The trial judge’s summary accords with the transcript of the evidence of Ms Gage-Napia, Mr Kete-Anderson, and other witnesses.  Ms Gage-Nepia gave evidence[4] that, after she and Mr Kete-Anderson had driven into the car park, she saw a lady in a vehicle with a man holding a gun at the lady’s head.  She gave evidence that Mr Kete-Anderson left their vehicle, crept through the car park, and wrapped his hands around the man holding a gun.  Mr Kete-Anderson gave evidence that he saw the man hit the lady in the head a few times with a gun and then shoot her in the head.  He was pretty sure she was standing with the car door open yelling when the man “capped her and she fell into the car”.  When the lady fell into the car, the man started whacking her in the head and then he shot her in the car.  The gun was pointed directly at her head.  He heard the shot.  In cross-examination, Mr Kete-Anderson said he had seen the man shoot his wife in the head in clear view.  In the course of the hearing of the application for an extension of time, the applicant acknowledged that a witness gave evidence of seeing the applicant pointing a gun at his wife’s head and pulling the trigger whilst aiming at her.
  2. [12]
    Video recordings of conversations between each of the four children and police at a police station on the afternoon of the day on which the offence was committed in the morning were admitted in evidence and played to the jury.  In summing up the trial judge summarised a submission by the prosecutor that the evidence of the children had a fundamental unity, there being a reference to the gun, the pointing of the gun, the word “gotcha”, and then seeing the blood.  The applicant’s affidavit and arguments do not suggest that this submission was inaccurate.
  3. [13]
    The trial judge’s reference to the evidence of bystanders seeing the applicant assaulting the complainant and, after some of them had come to her rescue, the applicant saying that they did not know what he had been through, accurately summarises the overall effect of evidence given by seven witnesses.[5]
  4. [14]
    The trial judge directed the jury that, in ascertaining the applicant’s intention, the jury could consider the lead up to the event, the relationship and the breakup, the applicant’s use of drugs and alcohol, evidence about his depression, text messages and telephone calls to the complainant as well as letters the applicant wrote which were to be opened after his death.  The trial judge directed the jury they could look at the whole of the background and examine the evidence about what the applicant was alleged to have done in the days immediately beforehand and his evidence of using drugs on the morning and night before.  The jury could take into account “the fact that he armed himself with a shortened rifle and had a quantity of ammunition with him”.  The trial judge reminded the jury that the applicant said he wanted to kill himself the night before but couldn’t.  The trial judge directed that it was known that on the morning the applicant was able to get himself to the carpark and wait for the complainant to get to the car.  The jury also could consider what actually happened at the time of the shooting:[6]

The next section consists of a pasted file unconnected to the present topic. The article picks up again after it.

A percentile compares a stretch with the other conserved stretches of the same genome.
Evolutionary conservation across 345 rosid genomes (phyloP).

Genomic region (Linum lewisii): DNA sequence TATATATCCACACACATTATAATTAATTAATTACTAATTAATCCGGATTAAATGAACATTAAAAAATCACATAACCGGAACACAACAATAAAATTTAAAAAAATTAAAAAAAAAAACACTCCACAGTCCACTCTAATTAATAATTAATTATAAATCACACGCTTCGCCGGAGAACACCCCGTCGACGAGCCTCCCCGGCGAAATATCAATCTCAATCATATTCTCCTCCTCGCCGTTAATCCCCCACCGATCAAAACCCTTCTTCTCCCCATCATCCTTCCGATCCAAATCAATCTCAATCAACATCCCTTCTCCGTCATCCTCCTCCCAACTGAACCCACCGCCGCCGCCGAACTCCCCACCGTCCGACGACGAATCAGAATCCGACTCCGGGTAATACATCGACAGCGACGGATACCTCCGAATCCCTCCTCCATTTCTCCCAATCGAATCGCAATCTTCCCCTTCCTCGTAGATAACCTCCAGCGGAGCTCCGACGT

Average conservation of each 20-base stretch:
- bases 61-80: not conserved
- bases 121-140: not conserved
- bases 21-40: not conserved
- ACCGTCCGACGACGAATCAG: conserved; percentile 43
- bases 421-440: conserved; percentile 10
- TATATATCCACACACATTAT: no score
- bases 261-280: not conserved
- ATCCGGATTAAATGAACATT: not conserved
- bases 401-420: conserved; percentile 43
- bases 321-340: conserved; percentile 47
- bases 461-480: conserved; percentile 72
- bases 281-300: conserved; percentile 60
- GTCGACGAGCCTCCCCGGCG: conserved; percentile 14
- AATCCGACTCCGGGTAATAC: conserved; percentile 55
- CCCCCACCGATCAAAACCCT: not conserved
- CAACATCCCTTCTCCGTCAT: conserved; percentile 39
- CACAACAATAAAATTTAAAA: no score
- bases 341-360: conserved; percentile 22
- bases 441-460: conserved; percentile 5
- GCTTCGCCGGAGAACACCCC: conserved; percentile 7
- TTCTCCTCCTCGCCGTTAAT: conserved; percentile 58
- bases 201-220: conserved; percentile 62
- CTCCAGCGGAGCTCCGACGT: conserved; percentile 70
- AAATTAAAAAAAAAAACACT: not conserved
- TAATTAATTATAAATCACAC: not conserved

“In terms of what happened at the time, you need to consider clearly the evidence of [the complainant], the children, and the witnesses in the car park.  You heard [the complainant’s] evidence about the man going past the door, the door being pulled open, and then a vibration in her head.  You heard the evidence of the four children who were all present in the car and you heard the evidence of the witnesses who were in the [shopping centre] car park.